XC Tips For Paragliding
St-Andre-les-Alpes is a world class flying site because of the reliable weather, good thermal sources and abundance of north south aligned ridges.
Consequently pilots will fairly easily find reliable sources of lift, can follow the long ridge lines like highways and hop from one ridge to the next to cover big distances. Fairly common are routes north to the Dormilouse and back. A trip of over 100km.
This is why St Andre is often used for flying competitions too.
Many pilots come here wanting to extend their personal best cross country XC flights so we have complied some information from our experience here to help you.
Make sure you have checked the weather forecast. You should know what the anticipated wind speed and wind direction is for the day and the forecast cloudbase and thermal strength. There is a good automated live wind balise on take off that can save you a wasted trip up the hill.
Know your airspace. We are lucky to have very few restrictions on airspace around us but there are restrictions on the Mercantour National park - 1000m agl and if you head south east you will meet restrictions from Nice airport. Check an up-to date airspace chart for details. Ask us - we have one.
The area is infrequently under restrictions for military aircraft but they do happen. Check out the FFVL site for more information.
Get your kit organised. As well checking all your flying equipment (including good batteries for gps and vario) make sure you take a large scale map, your phone (for organising retrieves/ rescue), water, food and sunscreen (in case you have a long walk out).
If you use a 2m radio the french emergency channel and wind forecast are broadcast on 143.9875mhz.
The Launch Window
Read about the tips for safe launches and landings on the Tips for Safe Flying page.
As the sun moves around Le Chalvet so does the upslope wind and the south west and west face begin to work from about 11.30am.
From 11.30am in front of the south west and west take off thermals begin weak and pilots will be scratching in the dynamic lift and toping up in thermals as they come through. Thermal strength and frequency will increase and the upslope wind on take off will get stronger. Pilots will need a good well timed reverse launch to take off now.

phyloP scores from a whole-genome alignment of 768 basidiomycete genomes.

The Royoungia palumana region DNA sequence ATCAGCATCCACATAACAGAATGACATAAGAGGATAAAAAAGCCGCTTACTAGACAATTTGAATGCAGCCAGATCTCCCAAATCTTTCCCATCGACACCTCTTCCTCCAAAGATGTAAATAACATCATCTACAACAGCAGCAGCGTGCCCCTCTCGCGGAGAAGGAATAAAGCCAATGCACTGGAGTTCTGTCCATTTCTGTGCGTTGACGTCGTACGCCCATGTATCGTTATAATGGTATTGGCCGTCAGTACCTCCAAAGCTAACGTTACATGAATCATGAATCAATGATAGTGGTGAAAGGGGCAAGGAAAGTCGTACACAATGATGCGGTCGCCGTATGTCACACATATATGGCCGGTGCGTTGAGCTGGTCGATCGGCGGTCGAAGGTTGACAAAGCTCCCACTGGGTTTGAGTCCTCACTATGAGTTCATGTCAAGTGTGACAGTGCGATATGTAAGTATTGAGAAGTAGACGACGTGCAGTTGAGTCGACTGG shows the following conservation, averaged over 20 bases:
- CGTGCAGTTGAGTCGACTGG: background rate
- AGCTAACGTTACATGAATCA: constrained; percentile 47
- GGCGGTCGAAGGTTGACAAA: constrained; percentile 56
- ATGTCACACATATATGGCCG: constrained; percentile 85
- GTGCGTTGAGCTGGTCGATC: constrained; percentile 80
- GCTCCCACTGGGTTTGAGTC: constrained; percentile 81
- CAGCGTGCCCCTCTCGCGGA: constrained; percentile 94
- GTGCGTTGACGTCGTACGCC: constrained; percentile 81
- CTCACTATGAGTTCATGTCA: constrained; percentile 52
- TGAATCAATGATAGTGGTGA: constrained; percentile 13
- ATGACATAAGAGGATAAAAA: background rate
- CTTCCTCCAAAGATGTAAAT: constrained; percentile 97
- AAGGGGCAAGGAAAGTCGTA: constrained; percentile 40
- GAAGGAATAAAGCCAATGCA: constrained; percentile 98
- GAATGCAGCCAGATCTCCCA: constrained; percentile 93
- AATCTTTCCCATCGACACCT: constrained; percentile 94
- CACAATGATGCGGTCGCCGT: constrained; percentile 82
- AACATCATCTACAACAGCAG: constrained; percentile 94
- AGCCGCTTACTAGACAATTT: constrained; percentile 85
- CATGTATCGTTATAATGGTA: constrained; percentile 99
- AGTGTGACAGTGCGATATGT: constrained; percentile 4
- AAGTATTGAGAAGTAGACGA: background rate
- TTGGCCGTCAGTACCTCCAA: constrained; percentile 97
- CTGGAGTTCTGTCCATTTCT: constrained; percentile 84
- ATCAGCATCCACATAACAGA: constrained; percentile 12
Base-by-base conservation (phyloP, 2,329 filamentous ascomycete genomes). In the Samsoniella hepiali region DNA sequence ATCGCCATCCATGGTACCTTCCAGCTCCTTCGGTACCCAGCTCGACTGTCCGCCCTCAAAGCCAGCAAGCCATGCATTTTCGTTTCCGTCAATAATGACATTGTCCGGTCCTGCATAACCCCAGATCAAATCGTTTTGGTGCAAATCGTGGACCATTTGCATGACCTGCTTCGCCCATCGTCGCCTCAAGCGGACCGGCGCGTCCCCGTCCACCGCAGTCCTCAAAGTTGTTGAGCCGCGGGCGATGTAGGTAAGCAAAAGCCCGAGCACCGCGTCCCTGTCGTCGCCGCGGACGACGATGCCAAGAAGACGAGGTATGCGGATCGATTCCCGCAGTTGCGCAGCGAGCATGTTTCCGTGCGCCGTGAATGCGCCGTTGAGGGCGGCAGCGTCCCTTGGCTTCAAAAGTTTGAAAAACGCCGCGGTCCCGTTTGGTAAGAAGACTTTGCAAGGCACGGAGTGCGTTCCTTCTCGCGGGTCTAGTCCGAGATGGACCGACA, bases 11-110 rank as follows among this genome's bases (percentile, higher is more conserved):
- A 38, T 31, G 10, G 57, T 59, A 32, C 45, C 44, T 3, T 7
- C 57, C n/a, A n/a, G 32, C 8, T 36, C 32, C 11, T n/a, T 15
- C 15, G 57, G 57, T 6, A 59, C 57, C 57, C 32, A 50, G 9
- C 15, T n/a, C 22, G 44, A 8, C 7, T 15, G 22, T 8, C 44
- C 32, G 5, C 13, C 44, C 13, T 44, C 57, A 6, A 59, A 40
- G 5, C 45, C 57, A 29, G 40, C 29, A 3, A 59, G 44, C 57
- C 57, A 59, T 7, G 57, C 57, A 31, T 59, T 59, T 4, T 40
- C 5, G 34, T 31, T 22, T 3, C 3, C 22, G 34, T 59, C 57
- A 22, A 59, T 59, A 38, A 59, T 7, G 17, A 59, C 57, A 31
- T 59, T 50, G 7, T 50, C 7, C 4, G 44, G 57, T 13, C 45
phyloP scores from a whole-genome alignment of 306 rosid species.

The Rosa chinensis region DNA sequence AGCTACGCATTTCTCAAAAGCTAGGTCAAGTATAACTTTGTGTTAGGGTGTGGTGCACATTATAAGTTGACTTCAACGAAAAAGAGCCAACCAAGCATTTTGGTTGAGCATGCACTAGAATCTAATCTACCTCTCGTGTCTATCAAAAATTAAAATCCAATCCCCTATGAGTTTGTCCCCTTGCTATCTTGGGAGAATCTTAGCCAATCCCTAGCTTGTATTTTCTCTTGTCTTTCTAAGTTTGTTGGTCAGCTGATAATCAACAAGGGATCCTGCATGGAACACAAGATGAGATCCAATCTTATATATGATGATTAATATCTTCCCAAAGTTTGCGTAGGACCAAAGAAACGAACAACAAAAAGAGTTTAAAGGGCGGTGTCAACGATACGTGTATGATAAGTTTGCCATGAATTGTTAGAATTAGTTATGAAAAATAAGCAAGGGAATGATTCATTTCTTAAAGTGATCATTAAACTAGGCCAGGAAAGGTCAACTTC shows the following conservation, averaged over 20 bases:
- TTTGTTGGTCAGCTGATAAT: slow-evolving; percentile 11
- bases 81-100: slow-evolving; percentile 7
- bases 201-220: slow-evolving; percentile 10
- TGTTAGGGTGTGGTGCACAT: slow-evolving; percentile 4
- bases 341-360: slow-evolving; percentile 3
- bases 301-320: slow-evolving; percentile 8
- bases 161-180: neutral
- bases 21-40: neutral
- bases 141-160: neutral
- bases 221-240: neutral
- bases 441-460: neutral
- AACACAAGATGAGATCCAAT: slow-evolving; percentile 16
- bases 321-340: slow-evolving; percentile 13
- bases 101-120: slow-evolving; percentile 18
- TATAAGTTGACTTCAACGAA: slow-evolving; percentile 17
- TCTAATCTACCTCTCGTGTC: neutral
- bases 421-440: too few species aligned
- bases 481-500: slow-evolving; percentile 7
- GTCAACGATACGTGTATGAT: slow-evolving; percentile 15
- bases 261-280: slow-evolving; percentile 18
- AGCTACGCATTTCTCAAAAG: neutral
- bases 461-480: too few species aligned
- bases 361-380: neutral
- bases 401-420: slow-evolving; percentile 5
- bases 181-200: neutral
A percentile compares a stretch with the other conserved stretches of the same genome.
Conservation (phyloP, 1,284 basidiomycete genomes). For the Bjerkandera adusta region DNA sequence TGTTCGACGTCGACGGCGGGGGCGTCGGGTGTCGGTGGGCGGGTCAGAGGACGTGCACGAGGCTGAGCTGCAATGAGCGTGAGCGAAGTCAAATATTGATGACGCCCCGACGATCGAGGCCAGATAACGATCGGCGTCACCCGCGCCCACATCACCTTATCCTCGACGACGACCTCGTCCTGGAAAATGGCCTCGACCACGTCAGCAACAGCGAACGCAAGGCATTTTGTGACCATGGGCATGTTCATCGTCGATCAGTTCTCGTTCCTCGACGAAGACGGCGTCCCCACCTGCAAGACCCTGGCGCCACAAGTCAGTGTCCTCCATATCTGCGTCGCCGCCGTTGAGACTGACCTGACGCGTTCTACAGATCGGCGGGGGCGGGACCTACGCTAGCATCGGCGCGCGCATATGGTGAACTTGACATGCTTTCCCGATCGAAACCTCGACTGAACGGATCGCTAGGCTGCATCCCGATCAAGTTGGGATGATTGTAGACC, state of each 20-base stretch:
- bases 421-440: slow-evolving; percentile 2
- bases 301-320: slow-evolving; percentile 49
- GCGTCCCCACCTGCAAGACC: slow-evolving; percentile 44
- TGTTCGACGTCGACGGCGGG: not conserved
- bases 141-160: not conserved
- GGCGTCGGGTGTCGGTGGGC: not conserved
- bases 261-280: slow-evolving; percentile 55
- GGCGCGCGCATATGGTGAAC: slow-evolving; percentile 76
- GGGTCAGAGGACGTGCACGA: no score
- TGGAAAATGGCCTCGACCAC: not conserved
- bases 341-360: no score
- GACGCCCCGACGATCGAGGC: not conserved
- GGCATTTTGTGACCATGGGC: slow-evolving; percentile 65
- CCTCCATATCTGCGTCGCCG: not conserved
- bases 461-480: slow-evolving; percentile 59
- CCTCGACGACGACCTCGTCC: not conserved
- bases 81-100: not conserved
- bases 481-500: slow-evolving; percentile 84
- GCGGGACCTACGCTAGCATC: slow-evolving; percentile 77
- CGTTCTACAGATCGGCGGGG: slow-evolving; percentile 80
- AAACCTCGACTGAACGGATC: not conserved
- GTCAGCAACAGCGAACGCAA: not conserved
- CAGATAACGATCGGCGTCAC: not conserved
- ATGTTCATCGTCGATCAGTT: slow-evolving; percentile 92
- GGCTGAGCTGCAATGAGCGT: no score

By about 1pm, when with the associated venturi effect the wind speed on take off becomes too difficult or dangerous for paraglider pilots to launch.
Nigel recommends paraglider pilots launch from the west take off as soon as the signs tell you that the thermals are working (breezes coming through, the giffon vultures thermalling, pilots getting up above the hill etc)
Whilst On XC
Pilots need to continually assess the conditions as they fly. What you experienced on take off could be quite different to how you find things an hour into the flight. Use some decision making logic to guide your route finding. Things to think about:
What sort of day is it and how is it changing?
wind direction and strength - which are the soaring slopes/ lee side slopes, is my ground speed fast/ slow, which direction will I fly furthest, is it getting too strong
thermals - where are the sunniest slopes? Is the lift strong / weak, wide/tight, gentle/ turbulent, drifting, affected by inversions?
cloud base - high/ low
Is the day improving/ calming down or deteriorating?
Am I in strong sink? = speed up
Am I in lift? = slow down
Hows my altitude? = do I need gain height or glide on to better lift
Where will I land in an emergency? = Always have a good reach-able spot in mind
The speed, glide ratio of a paraglider does not easily allow you to out-run pockets of rapid sinking air so you will need to top up height more frequently than the hang glider pilots and the vultures!
You should also need to be mindful of the differing valley flows and possible stronger winds lower down. If you out land check the wind direction by doing 360s and look for other signs - smoke, trees moving, other pilots, your ground speed etc.
For more XC tips and in particular where to go, visit our XC routes inspiration blog.
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